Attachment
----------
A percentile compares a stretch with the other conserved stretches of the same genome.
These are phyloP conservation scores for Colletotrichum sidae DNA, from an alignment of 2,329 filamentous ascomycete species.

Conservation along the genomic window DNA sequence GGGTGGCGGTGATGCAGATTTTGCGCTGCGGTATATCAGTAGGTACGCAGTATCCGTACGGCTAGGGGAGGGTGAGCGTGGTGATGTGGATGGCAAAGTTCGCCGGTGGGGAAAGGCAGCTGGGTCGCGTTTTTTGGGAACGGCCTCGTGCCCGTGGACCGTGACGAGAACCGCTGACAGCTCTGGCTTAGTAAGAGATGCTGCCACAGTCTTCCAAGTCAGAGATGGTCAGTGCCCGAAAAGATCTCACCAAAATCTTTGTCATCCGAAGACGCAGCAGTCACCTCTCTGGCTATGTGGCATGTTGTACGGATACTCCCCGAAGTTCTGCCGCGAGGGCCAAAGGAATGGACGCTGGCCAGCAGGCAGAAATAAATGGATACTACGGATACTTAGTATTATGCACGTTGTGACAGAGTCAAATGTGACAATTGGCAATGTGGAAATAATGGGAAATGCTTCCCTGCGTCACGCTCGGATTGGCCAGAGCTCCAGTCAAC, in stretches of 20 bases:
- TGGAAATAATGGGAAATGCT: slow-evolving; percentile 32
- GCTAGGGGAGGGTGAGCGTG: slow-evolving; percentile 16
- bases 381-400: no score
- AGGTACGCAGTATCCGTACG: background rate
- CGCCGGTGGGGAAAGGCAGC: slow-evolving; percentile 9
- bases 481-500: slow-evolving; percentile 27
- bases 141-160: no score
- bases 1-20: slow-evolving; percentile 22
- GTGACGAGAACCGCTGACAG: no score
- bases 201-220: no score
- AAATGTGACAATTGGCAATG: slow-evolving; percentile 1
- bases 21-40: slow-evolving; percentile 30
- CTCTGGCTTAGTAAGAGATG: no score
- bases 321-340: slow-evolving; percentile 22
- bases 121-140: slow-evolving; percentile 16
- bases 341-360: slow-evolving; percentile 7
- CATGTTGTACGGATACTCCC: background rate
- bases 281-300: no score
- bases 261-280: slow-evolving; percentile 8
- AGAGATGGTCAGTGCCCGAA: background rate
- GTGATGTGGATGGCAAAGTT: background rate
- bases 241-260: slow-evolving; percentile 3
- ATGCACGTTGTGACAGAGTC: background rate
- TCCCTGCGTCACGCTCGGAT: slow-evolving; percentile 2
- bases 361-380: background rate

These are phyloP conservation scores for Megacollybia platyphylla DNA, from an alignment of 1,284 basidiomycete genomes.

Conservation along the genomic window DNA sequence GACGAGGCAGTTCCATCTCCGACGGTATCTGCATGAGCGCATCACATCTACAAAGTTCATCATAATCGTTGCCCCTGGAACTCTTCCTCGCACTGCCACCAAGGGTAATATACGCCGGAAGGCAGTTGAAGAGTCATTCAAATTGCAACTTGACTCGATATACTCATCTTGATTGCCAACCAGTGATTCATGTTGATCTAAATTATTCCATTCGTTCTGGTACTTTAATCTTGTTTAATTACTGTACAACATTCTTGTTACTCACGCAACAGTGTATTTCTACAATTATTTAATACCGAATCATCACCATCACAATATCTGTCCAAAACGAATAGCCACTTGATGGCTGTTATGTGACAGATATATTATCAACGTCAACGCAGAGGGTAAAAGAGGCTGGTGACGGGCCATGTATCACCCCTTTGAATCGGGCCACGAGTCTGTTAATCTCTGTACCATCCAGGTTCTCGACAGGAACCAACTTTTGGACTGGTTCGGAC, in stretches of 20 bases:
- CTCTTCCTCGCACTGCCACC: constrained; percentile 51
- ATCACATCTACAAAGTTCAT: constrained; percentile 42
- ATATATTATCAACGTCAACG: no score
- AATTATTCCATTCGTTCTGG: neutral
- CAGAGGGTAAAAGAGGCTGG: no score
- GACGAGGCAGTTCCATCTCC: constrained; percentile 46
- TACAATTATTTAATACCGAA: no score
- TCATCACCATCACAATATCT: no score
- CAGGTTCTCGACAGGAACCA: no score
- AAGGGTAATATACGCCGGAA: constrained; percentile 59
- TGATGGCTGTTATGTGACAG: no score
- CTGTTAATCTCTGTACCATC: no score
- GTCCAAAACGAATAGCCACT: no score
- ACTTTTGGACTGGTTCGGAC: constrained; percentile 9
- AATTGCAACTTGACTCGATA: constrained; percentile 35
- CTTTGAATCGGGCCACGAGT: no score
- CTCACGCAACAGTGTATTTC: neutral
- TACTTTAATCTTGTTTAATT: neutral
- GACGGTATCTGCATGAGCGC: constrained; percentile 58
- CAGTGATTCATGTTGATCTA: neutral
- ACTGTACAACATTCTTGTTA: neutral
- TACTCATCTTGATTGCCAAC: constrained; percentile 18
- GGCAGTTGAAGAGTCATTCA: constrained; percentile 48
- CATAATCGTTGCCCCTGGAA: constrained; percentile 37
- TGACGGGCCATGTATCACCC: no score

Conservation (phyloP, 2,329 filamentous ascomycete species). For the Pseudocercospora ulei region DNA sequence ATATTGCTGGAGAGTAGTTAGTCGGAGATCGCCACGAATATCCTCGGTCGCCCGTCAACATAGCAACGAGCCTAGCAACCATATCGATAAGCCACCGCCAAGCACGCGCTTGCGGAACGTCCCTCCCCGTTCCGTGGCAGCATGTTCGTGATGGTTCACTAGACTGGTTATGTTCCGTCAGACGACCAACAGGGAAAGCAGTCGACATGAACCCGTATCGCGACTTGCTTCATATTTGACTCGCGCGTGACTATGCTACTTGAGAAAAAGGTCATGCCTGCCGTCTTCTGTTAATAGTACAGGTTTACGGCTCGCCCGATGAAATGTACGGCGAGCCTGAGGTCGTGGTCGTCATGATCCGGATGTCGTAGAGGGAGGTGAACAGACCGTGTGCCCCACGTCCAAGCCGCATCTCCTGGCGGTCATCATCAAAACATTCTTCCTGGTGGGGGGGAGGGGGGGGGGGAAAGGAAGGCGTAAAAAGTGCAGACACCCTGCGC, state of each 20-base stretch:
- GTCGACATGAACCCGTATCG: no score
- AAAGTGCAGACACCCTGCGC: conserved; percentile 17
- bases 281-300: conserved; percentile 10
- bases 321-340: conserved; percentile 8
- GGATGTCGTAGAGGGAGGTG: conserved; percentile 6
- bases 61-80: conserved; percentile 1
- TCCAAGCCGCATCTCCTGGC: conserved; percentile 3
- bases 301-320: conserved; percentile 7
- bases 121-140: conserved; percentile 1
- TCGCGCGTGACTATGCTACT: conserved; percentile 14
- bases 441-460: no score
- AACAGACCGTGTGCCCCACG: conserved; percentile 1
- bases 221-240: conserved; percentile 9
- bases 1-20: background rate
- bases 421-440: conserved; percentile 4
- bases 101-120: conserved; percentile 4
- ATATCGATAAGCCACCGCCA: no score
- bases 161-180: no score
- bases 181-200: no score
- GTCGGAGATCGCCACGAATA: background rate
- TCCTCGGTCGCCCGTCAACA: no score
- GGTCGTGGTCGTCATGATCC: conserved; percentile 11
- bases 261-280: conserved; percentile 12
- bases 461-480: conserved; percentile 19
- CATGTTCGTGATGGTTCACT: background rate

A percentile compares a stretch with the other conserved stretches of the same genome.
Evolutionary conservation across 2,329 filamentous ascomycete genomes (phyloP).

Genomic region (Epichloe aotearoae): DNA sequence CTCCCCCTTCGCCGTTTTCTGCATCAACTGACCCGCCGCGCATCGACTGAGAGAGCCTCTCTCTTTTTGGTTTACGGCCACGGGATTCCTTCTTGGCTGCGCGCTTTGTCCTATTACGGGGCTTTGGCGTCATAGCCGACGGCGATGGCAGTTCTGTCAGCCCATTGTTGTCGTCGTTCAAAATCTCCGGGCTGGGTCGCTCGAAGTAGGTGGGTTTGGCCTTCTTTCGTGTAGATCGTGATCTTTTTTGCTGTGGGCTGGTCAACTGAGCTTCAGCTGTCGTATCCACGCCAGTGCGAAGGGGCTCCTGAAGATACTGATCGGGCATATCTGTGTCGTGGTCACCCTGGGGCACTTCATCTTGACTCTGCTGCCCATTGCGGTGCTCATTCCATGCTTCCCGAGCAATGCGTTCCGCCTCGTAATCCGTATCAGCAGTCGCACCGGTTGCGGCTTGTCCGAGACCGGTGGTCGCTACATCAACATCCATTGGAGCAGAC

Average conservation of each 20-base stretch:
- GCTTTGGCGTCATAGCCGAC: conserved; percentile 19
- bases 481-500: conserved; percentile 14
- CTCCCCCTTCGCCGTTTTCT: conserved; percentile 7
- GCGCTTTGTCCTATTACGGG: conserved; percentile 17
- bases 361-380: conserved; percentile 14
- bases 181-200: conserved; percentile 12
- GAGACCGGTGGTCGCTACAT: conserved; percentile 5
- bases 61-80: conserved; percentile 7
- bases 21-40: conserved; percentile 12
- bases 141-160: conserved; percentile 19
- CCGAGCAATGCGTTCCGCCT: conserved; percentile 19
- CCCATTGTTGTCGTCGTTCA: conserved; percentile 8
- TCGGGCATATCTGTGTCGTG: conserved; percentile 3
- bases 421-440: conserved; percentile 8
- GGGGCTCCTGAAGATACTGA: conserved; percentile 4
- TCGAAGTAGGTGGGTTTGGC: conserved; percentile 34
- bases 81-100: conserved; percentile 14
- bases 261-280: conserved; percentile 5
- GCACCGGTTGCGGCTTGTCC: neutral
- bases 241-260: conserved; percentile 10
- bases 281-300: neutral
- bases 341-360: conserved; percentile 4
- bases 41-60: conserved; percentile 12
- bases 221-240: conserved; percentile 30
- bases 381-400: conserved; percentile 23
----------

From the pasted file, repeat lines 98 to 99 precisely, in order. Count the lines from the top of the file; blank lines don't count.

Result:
- TCGGGCATATCTGTGTCGTG: conserved; percentile 3
- bases 421-440: conserved; percentile 8